whether they are willing to accept the risk solely to contribute to the public good.

•  Minimization of additional net risk by careful study design and implementation of a robust monitoring plan throughout the study.

•  Inclusion of special measures in the process of soliciting informed consent to confirm that patients understand and willingly accept that they are assuming an additional net risk—beyond what they are likely to face in clinical practice—solely in the interest of the public good.

•  Implementation of processes to ensure that over the course of the trial participants are regularly informed of any changes in clinical practice or the medical literature that are relevant to assessments of the comparative benefits and risks of trial participation and (non-research) clinical management.

External IRBs and data monitoring committees (DMCs) overseeing FDA-required postmarketing RCTs should have all the information necessary to ensure that the trials they oversee are ethically acceptable and adequately monitored. To that end, FDA should provide all relevant IRBs (centralized and multiple IRBs) and DMCs with sufficient information to permit appropriate continuing oversight of the RCT in accordance with their roles. That should include information about the public health question at issue, the specifics of the study design that it has deemed suitable to address the question—including any design features that it views as necessary for the ethical justification of the study, and any changes in clinical practice or professional standards that arise over the course of the RCT that might affect the benefit–risk profile of the drug and influence a person’s decision about whether to continue to participate.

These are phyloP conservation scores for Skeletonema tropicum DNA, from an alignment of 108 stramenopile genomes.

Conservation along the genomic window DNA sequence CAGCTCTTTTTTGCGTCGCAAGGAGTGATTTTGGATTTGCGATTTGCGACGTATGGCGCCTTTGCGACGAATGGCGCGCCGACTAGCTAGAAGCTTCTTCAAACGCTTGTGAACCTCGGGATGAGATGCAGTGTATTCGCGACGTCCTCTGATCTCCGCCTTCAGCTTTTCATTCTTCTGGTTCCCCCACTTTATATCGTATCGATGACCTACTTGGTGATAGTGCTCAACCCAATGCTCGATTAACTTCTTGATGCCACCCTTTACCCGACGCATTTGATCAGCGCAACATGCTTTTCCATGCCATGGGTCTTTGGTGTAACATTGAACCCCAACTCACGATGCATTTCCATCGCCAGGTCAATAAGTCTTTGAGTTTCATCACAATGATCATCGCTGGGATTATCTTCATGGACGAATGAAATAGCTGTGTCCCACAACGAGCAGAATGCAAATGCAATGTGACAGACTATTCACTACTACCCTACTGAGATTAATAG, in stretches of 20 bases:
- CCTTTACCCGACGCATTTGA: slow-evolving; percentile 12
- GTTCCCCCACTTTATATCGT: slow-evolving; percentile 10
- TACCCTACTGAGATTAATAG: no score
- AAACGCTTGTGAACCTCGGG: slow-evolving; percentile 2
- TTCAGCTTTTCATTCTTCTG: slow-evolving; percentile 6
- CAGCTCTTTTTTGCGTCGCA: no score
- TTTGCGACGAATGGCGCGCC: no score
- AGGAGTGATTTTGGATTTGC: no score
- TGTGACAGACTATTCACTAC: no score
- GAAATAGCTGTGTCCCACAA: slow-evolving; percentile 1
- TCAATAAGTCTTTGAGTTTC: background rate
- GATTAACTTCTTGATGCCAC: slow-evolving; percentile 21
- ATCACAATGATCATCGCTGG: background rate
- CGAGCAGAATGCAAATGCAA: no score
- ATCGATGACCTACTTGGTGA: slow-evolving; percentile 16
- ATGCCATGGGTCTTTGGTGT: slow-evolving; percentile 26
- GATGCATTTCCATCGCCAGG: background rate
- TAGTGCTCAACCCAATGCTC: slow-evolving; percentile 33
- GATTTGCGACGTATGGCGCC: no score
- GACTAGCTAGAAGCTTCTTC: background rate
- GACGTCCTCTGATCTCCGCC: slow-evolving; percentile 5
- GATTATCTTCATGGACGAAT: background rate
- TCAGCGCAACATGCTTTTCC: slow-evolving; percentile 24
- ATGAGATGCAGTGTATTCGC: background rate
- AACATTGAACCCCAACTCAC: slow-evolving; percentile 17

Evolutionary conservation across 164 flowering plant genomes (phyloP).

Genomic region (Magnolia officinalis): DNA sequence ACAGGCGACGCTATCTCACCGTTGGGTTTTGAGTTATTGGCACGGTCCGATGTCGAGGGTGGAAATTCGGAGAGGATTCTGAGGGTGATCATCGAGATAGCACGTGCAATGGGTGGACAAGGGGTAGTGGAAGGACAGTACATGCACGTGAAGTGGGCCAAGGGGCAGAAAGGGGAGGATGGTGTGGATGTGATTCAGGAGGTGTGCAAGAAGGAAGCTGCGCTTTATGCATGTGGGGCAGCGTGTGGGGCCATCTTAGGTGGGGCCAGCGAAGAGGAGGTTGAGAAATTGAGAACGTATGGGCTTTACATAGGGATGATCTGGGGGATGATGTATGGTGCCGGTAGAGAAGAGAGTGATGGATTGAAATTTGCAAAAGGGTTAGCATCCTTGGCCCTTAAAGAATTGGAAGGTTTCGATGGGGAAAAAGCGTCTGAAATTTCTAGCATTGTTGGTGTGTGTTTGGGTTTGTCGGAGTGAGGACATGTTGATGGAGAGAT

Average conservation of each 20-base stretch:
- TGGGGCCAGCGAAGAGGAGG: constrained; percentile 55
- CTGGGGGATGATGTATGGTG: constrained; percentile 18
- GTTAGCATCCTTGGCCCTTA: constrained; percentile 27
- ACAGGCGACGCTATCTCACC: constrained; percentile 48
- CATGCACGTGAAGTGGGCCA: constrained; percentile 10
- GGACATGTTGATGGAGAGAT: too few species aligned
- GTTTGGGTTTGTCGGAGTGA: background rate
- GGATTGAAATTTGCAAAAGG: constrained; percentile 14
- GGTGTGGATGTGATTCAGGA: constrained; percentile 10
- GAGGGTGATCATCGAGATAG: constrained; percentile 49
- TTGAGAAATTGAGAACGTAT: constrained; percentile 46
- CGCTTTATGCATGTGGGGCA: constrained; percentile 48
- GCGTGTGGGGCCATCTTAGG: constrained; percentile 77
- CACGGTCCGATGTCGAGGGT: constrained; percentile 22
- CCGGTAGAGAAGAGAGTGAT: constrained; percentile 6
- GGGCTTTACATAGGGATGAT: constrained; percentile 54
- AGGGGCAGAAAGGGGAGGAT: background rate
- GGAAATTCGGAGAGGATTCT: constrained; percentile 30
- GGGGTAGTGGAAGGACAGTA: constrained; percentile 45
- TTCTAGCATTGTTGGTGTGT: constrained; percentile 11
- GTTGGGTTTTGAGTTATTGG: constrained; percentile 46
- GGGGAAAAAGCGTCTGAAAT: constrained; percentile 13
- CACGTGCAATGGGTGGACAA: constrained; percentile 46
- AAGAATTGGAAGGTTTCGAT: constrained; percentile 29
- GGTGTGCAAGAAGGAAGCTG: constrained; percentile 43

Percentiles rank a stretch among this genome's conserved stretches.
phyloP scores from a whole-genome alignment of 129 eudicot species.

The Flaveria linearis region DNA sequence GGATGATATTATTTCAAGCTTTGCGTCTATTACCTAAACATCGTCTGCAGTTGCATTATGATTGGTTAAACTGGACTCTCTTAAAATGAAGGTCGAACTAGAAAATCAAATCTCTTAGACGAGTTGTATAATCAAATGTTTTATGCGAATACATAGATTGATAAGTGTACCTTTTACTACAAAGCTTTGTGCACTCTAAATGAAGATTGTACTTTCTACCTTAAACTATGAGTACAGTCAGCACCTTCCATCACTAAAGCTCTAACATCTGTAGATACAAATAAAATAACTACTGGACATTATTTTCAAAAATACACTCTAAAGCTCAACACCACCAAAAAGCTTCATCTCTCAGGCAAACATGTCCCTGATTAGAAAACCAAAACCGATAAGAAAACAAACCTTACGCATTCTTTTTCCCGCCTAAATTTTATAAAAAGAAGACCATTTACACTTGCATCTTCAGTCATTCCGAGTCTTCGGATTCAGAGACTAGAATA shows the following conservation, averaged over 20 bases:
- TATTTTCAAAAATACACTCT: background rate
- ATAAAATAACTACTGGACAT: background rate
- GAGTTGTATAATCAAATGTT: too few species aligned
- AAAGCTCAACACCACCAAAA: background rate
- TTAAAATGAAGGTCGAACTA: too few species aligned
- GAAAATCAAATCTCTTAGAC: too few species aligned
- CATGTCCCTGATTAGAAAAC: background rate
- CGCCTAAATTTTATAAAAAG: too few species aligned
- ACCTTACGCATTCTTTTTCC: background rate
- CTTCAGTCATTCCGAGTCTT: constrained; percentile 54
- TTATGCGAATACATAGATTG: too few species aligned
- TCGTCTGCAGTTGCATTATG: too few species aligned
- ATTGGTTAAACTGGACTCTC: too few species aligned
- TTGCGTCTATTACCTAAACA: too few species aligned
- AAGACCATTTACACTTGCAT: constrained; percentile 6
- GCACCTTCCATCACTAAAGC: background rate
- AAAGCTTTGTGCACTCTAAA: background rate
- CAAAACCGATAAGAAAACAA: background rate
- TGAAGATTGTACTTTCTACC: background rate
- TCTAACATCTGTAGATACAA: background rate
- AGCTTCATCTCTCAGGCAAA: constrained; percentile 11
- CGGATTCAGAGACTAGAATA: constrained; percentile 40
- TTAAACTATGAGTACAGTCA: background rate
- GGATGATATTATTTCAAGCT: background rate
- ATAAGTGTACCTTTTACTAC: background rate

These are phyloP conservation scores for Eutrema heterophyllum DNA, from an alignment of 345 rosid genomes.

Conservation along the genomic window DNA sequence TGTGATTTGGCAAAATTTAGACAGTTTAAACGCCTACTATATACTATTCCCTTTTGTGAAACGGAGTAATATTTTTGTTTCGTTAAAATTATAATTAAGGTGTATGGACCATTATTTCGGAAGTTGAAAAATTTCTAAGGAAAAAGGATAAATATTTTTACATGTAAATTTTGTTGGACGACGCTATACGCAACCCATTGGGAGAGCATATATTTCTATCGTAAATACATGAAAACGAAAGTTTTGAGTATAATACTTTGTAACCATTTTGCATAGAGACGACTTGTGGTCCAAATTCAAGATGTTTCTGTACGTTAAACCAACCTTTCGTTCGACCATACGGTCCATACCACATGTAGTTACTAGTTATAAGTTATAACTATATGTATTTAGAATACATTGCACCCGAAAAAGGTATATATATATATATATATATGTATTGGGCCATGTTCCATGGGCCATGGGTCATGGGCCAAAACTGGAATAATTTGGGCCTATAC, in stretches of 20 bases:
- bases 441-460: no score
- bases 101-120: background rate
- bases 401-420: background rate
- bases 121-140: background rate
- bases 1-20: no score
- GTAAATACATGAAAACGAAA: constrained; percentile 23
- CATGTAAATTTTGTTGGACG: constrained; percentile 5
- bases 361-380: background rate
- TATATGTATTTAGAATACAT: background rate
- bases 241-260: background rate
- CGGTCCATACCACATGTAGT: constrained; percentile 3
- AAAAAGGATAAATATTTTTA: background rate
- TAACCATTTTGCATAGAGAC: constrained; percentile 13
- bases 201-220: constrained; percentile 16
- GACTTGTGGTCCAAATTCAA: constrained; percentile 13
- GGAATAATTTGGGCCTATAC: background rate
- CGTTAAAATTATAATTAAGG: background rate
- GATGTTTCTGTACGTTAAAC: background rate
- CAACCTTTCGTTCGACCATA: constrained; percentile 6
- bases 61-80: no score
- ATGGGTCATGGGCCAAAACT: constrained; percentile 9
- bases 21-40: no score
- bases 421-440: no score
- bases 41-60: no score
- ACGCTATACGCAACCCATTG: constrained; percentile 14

Under what circumstances should head-to-head randomized clinical trials for safety be required?

The committee’s answer to this question assumes that it has already been determined, according to the criteria and processes outlined elsewhere in this report, that it is appropriate for FDA to require a postmarketing study and that this study should be an RCT.

A head-to-head trial involves a comparison of two active treatments that are both indicated for the same patients who have the same condition. The committee considered study designs in the context of a public health question about the benefits or risks associated with a drug. The public health question is most likely to be addressed by comparing the drug at issue with the therapies likely to be used if the drug were removed from the market or its use were restricted; that is the decision-relevant public health question. However, for such a study to be scientifically valid and ethical, the active comparator must have a well-defined benefit–risk profile and be a clinically acceptable alternative. The dose of the comparator

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